Environment Secretary Owen Paterson today announced the postponement of the badgercull following the release of figures which showed the badger populations in the designated cull areas in Gloucestershire and Somerset to be much larger than was at first estimated.

Gloucestershire Against Badger Shooting (GABS) welcome wholeheartedly the announcement.

The voluntary group was formed 10 weeks ago as a result of mounting concern amongst people in the county that potentially thousands of badgers were to be shot at night this winter.

Liz Gaffer, a spokesperson for GABS, said: “We are so, so pleased to hear this news for now. We hope the government will not just delay, but will decide not to pursue a cull as the evidence is clear that culling badgers is not the most effective, efficient or humane way of reducing bovine TB.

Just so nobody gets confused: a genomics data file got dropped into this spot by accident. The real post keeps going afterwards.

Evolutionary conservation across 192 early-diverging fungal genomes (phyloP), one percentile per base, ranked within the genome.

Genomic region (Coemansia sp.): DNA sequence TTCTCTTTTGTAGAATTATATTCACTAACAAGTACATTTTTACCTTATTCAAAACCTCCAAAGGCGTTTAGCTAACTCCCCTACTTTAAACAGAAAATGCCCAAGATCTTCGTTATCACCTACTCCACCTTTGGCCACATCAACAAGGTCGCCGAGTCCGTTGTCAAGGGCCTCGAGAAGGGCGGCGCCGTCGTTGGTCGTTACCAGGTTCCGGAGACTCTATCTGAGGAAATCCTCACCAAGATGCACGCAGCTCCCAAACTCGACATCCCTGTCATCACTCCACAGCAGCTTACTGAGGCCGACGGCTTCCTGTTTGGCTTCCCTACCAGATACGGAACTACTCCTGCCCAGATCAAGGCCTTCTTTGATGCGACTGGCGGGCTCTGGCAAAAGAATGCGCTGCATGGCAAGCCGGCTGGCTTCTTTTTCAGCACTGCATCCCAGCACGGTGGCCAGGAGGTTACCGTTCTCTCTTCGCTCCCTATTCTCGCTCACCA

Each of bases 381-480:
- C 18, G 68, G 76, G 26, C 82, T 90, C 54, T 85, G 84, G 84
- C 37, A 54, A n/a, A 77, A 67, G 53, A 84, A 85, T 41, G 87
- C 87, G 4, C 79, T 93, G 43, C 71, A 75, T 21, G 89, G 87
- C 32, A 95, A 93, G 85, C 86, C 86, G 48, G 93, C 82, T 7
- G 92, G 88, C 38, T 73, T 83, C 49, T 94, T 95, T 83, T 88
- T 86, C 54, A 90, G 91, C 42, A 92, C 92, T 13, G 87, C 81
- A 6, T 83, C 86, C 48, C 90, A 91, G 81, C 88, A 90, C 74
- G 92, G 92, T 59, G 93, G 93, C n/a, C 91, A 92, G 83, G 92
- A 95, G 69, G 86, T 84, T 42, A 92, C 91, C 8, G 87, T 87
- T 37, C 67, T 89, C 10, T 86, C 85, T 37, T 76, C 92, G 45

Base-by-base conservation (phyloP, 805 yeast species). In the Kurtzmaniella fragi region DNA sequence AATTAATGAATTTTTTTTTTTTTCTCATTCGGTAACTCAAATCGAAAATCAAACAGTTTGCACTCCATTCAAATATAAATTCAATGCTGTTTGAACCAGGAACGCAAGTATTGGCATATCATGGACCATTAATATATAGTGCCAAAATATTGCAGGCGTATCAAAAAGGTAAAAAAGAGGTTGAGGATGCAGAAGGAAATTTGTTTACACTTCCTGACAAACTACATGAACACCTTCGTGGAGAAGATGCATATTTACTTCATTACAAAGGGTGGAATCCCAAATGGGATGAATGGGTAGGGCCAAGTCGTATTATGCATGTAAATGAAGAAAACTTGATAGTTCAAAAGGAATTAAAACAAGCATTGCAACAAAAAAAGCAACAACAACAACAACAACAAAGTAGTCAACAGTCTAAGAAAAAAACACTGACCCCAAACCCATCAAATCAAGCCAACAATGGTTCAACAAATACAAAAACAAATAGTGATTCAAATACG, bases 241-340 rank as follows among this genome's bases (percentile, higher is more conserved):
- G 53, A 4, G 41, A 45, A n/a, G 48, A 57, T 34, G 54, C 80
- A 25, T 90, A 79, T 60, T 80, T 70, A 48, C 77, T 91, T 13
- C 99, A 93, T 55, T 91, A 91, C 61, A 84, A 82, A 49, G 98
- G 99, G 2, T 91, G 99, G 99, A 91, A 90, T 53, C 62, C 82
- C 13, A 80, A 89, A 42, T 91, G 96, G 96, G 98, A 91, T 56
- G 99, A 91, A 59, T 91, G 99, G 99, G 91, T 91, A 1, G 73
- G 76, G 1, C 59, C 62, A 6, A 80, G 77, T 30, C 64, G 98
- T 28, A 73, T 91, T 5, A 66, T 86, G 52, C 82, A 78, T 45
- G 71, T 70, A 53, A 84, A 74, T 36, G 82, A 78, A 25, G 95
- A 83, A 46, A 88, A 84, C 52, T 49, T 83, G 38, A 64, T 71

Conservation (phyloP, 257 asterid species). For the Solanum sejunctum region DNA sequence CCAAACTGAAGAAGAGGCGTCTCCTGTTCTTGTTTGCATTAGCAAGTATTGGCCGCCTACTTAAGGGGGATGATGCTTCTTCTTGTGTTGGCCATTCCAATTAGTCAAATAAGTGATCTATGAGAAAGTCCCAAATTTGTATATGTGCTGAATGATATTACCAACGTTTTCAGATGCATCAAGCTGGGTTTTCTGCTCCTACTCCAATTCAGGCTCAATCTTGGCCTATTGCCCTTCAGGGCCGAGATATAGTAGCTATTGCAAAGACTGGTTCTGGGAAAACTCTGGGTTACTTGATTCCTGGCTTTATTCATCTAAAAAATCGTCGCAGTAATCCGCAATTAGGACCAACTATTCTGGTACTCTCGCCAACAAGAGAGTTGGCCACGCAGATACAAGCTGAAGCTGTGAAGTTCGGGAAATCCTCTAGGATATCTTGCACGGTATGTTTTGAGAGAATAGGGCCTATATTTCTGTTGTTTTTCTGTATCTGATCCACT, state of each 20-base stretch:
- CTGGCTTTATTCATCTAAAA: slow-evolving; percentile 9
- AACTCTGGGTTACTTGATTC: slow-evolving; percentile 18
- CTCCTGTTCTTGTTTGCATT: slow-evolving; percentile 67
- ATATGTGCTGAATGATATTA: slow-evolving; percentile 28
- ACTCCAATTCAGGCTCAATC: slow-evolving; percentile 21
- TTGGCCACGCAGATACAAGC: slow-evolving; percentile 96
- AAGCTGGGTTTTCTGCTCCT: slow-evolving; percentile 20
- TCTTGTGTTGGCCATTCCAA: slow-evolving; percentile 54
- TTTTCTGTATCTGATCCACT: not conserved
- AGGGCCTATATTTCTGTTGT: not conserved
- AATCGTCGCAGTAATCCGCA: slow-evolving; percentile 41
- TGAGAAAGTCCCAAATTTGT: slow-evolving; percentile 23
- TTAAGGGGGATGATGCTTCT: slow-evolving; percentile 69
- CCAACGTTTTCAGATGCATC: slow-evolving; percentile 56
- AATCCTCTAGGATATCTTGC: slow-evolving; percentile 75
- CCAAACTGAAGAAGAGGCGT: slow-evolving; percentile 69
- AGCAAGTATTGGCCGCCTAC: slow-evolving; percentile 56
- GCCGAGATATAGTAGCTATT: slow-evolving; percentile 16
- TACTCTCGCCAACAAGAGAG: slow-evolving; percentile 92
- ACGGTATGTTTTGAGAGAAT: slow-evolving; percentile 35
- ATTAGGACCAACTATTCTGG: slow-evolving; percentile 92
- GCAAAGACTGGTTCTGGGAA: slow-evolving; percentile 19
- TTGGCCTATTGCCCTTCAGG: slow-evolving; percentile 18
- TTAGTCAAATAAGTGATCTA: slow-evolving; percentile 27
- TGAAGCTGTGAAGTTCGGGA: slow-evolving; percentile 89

" People in Gloucestershire have voiced their concern over the rationale behind it, and the safety issues involved. We believe the government may have taken this on board and we will continue to campaign for a vaccination programme of cattle and badgers that we believe will really support farmers who are faced with this awful disease”.

The cull had been due to start as early as next week but has now been delayed until next summer.

Mr Paterson said today the National Farmers Union had asked for a delay after survey results showed the estimated badger populations of 4,300 in West Somerset and 3,600 in West Gloucestershire were far higher than previously thought.

As 70 per cent of badgers need to be killed in order to stop the spread of bovine TB, the costs involved would have been greater than estimated and the process could not be completed by the end of the season.